Pair found guilty in Tabernula insider trading case was ordered to pay £1.7 m

Two friends accused of insider trading for a long city watchdog in operation Tabernula probe has been ordered to pay £1.69 m or face more time in prison.

The order comes two years after the former German corporate Bank broker and Lehman brothers banker Martin Dodgson, who advised the Treasury during the financial crisis, it was awarded four and a half years in prison for his role in the insider trading ring. His friend Andrew hind was sentenced to three and a half years.

The office of financial regulation and supervision (FCA), who revealed the conspiracy through £14m of the investigation, known as operation Tabernula, said Mr. Dodgson now has three months to pay £1.1 m or he’s waiting another seven and a half years in prison.

Accountant, Mr. hind, who was the financial Director of topshop in the nineties, has to pay £624,521 or he’s waiting another five and a half years in prison.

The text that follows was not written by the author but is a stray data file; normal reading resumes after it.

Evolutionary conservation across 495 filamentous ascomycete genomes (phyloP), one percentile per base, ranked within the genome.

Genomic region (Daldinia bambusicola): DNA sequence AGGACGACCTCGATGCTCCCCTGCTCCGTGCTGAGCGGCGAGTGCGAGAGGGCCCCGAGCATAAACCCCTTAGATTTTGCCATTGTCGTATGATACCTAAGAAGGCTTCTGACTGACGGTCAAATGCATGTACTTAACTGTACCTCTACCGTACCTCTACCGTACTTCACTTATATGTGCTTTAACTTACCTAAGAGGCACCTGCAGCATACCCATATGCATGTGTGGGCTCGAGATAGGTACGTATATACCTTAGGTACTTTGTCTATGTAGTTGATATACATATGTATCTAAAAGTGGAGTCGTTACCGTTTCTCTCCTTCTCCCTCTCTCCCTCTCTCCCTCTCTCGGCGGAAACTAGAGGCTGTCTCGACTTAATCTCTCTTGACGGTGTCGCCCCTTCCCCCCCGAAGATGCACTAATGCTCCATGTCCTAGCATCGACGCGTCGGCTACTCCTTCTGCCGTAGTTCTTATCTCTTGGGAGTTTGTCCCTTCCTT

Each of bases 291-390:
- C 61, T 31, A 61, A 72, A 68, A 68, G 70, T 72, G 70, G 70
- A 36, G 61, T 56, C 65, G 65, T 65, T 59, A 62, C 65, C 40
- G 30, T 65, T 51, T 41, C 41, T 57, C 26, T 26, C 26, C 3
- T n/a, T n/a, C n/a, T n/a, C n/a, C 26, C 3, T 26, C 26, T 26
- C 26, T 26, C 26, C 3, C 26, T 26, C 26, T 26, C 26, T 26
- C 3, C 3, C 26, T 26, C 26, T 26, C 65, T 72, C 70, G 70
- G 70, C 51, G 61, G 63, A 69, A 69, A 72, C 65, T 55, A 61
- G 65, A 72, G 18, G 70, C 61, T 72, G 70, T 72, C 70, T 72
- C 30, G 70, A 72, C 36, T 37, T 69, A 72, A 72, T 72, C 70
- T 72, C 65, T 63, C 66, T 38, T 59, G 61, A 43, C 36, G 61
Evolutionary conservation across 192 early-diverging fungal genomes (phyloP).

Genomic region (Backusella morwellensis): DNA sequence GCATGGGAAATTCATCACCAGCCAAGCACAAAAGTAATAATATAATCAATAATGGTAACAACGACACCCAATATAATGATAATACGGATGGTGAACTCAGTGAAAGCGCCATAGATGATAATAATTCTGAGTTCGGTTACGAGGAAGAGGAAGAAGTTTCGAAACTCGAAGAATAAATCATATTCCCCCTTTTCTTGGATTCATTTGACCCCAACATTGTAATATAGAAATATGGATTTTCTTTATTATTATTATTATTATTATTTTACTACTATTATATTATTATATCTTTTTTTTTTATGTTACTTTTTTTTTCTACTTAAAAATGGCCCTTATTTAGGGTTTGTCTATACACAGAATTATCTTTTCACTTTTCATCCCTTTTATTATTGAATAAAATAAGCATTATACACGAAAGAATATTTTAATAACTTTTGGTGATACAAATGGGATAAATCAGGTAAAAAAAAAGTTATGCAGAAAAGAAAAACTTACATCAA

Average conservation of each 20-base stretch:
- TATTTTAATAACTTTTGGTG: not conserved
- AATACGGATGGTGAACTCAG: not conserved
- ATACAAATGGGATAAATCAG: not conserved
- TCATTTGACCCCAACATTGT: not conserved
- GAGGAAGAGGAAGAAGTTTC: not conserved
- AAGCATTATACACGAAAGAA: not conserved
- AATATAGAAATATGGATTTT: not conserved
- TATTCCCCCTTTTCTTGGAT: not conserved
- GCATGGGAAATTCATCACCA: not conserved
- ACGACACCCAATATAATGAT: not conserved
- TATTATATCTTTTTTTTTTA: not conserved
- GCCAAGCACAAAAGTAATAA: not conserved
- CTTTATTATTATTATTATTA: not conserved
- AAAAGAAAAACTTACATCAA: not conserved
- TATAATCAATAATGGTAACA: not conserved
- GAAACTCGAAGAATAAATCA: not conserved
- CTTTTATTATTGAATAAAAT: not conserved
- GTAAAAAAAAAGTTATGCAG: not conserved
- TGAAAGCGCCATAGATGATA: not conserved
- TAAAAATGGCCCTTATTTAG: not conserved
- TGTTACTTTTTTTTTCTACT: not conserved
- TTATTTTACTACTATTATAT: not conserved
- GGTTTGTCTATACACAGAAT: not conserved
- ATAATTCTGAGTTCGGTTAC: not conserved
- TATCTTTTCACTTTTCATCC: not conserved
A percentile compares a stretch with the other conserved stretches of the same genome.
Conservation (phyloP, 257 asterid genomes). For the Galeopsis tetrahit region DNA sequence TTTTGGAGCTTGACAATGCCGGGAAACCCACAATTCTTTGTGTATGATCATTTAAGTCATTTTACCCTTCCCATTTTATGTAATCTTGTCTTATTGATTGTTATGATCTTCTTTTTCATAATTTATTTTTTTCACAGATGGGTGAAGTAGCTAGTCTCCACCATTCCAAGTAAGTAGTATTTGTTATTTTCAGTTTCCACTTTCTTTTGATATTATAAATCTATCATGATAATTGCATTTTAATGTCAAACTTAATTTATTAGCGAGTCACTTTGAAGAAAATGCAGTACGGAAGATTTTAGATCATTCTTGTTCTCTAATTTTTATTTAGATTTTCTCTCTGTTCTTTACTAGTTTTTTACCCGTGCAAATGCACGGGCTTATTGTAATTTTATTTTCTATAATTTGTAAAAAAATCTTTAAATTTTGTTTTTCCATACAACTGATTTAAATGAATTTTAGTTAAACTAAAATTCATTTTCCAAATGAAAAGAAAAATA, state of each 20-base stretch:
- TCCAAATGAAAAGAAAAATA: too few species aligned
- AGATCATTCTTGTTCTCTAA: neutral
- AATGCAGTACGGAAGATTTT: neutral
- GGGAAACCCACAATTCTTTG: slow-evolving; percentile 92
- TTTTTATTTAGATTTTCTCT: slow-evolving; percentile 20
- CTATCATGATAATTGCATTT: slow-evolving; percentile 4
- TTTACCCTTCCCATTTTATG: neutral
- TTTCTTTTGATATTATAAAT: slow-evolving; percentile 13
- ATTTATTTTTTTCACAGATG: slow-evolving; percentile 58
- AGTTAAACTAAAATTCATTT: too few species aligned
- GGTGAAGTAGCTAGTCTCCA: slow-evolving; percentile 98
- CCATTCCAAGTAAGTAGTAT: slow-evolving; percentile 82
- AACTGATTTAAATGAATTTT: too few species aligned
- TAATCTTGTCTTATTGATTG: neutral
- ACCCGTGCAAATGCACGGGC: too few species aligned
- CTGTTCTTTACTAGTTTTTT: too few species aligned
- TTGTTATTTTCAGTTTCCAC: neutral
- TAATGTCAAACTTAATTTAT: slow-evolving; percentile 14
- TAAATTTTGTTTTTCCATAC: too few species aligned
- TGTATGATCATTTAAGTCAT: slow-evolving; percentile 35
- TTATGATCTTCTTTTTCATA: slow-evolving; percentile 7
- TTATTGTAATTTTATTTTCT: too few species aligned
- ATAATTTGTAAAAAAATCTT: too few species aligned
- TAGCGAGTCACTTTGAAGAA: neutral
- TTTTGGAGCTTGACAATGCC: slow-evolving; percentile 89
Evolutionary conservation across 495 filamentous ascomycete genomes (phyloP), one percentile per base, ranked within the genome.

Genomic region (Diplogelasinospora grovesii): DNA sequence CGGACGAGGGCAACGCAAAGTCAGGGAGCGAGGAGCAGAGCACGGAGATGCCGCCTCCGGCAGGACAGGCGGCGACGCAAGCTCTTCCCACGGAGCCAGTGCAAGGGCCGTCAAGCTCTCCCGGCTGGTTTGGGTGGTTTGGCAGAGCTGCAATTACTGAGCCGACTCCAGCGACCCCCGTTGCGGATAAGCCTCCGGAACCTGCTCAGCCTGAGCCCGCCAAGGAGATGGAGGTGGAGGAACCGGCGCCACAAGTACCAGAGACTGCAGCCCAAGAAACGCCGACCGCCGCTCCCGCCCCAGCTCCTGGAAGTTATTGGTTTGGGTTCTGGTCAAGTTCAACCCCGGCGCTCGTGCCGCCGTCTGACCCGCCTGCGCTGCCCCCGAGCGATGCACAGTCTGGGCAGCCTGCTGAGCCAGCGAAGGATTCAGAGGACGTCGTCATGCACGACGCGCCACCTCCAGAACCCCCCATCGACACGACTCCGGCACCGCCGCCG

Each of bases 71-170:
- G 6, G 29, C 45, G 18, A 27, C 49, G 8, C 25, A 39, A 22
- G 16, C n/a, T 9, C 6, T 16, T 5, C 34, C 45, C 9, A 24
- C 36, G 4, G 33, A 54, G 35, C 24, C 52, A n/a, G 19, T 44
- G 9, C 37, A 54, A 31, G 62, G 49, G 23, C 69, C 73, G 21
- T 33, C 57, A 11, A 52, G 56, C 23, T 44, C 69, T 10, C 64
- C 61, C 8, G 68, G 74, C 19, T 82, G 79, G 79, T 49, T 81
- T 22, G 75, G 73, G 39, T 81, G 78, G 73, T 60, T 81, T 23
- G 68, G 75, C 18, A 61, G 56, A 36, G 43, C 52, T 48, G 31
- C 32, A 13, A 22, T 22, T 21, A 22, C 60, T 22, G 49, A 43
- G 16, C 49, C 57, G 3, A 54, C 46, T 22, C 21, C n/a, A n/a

“Mr. Dodgson and Mr. hind have hatched an ambitious plan to make significant illegal profits for themselves. They were driven by greed and self-interest, but by their actions they have lost their freedom, their livelihood and their reputation,” – said the Executive Director of the FCA Executive, Mark Butler.

Mr. Dodgson was accused of using his senior positions in Morgan Stanley, “Lehman brothers” and “Deutsche Bank” in the period between 2006 and 2010, to go inside to his close friend Mr. hind, which, in turn, caused the transaction should be placed for the benefit of both of them.

Ark said they “develop strategies to prevent the authorities from identifying their activities”, such as the use of unregistered mobile phones, a safe and an encoded or encrypted records.

“Insider trading is a serious crime that undermines our markets. The FCA will continue to ensure that persons engaged in such activities are held accountable for their illegal actions,” said Mr Steward.

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